Title: Buffy The Vampire Slayer: The Origin
Creator/Original Screenplay: Joss Whedon
Adapted by: Daniel Brereton & Christopher Golden
Artist: Joe Bennet
Series: Buffy The Vampire Slayer (Miniseries)
Publisher/Copyright: Dark Horse Comics, 1999
So, my wife and I have been watching Buffy The Vampire Slayer recently. We’re basically on a Joss Whedon kick, to be honest, but that’s not a problem by any means! Aside from all the premature cancellation going on, at least…. Anyway, you may or may not know that before the show there was a movie. Whedon wrote the screenplay, but there were a lot of changes made during the production process that he felt detracted from the overall quality and tone of the work. When he got the chance to revisit that universe with the show, he wrote the pilot as a sequel to his original screenplay, not what eventually made it to the screen, which rendered the show inconsistent with what had come before. For example, the repeated comments that Buffy burned down her old school–in the film, it didn’t burn down. So in an effort to present to fans Whedon’s original vision, Dark Horse comics commissioned a three-issue miniseries based on Whedon’s original screenplay, using the likenesses of the characters as they appear in the show. The result mostly pleased Whedon, who declared that while he still had a few issues with it, he was glad that fans could now see his original vision for the story. For some reason, he also went out of his way to insult Donald Sutherland, who played Merrick in the film. Not sure why–I haven’t seen the movie, but Donald Sutherland is an incredible actor. Possibly just because his take on the character was so different from what Whedon had conceived….Anyway, moving on.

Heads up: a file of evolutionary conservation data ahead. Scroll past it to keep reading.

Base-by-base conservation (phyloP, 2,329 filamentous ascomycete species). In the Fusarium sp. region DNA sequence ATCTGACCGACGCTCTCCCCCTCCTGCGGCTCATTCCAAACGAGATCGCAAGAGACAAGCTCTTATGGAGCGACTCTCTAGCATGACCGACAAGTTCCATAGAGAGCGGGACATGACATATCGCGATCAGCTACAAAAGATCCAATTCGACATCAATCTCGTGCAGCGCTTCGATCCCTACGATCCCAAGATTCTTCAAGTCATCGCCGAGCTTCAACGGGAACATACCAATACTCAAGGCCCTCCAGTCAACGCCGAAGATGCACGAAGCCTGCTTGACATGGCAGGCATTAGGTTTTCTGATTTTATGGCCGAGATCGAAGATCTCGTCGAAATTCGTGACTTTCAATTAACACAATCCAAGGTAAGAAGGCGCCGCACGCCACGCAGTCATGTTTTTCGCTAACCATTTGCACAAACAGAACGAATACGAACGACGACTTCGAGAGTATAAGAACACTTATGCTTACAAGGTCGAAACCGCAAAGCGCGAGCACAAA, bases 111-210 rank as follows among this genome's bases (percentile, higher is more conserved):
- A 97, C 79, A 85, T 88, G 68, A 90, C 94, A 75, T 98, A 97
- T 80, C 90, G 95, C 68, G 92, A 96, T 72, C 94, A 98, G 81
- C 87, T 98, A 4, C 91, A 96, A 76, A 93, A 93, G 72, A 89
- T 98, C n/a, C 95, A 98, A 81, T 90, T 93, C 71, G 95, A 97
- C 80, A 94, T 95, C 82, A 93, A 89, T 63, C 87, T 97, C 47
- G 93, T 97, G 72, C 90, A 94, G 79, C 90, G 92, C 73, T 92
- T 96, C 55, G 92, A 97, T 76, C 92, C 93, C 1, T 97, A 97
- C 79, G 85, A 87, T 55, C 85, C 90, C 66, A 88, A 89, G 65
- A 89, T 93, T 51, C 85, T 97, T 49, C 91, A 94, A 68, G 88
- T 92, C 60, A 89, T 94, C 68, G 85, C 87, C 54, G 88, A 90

For Buffy Summers, life couldn’t be more normal. She’s on the cheerleading squad, she’s helping plan the fall dance, and is dating the captain of the Basketball team. Sure, she’s been having strange dreams about fighting vampires in different eras throughout history, but that’s normal…right? Then some guy shows up claiming that she’s The Slayer, the one girl empowered to fight the forces of Darkness and defend the world from the vampires and demons that lurk in the shadows. Needless to say, this somewhat puts a crimp in her social calendar….
My first contact with the Buffyverse was actually the novelization of the film, so I was somewhat familiar with this story when I started the show. Still, that was years ago and, as I mentioned above, not totally consistent with Whedon’s vision. So from that perspective, it was nice to see how it all was supposed to get started. The writing was good, not sure how much of that was Whedon and how much was Brereton and Golden. We actually got a flashback to one of these scenes recently in the show (by which I mean the end of Season 2), and I was pleased to see it was nearly word for word both places. The art was…serviceable. Not as good as I’ve come to expect from Dark Horse, but good enough that it didn’t detract from my enjoyment of the book. Buffy did actually look like Sarah Michelle Gellar, so that was well done at least.
If you’re interested in reading this, you can either track down the TPB collection or just grab the first volume of Dark Horse’s Buffy The Vampire Slayer omnibus collections.
CONTENT: Vampire violence consistent with the show, with people getting bit and vampires getting staked. Not too gory, since Buffyverse vampires disintegrate into a cloud of dust when they die. No language, though Lothos uses rude language which is censored (it gets stylized “b—-,” if you must know). Sexual innuendos, including Buffy finding her ex-boyfriend in the backseat of a car with another girl, being begged to “make her a woman.” There are vampires, which debatably counts as occult content. Normally I would say they don’t, but the way vampirism in the Buffyverse works is that when you are turned your soul is replaced with a demon, so….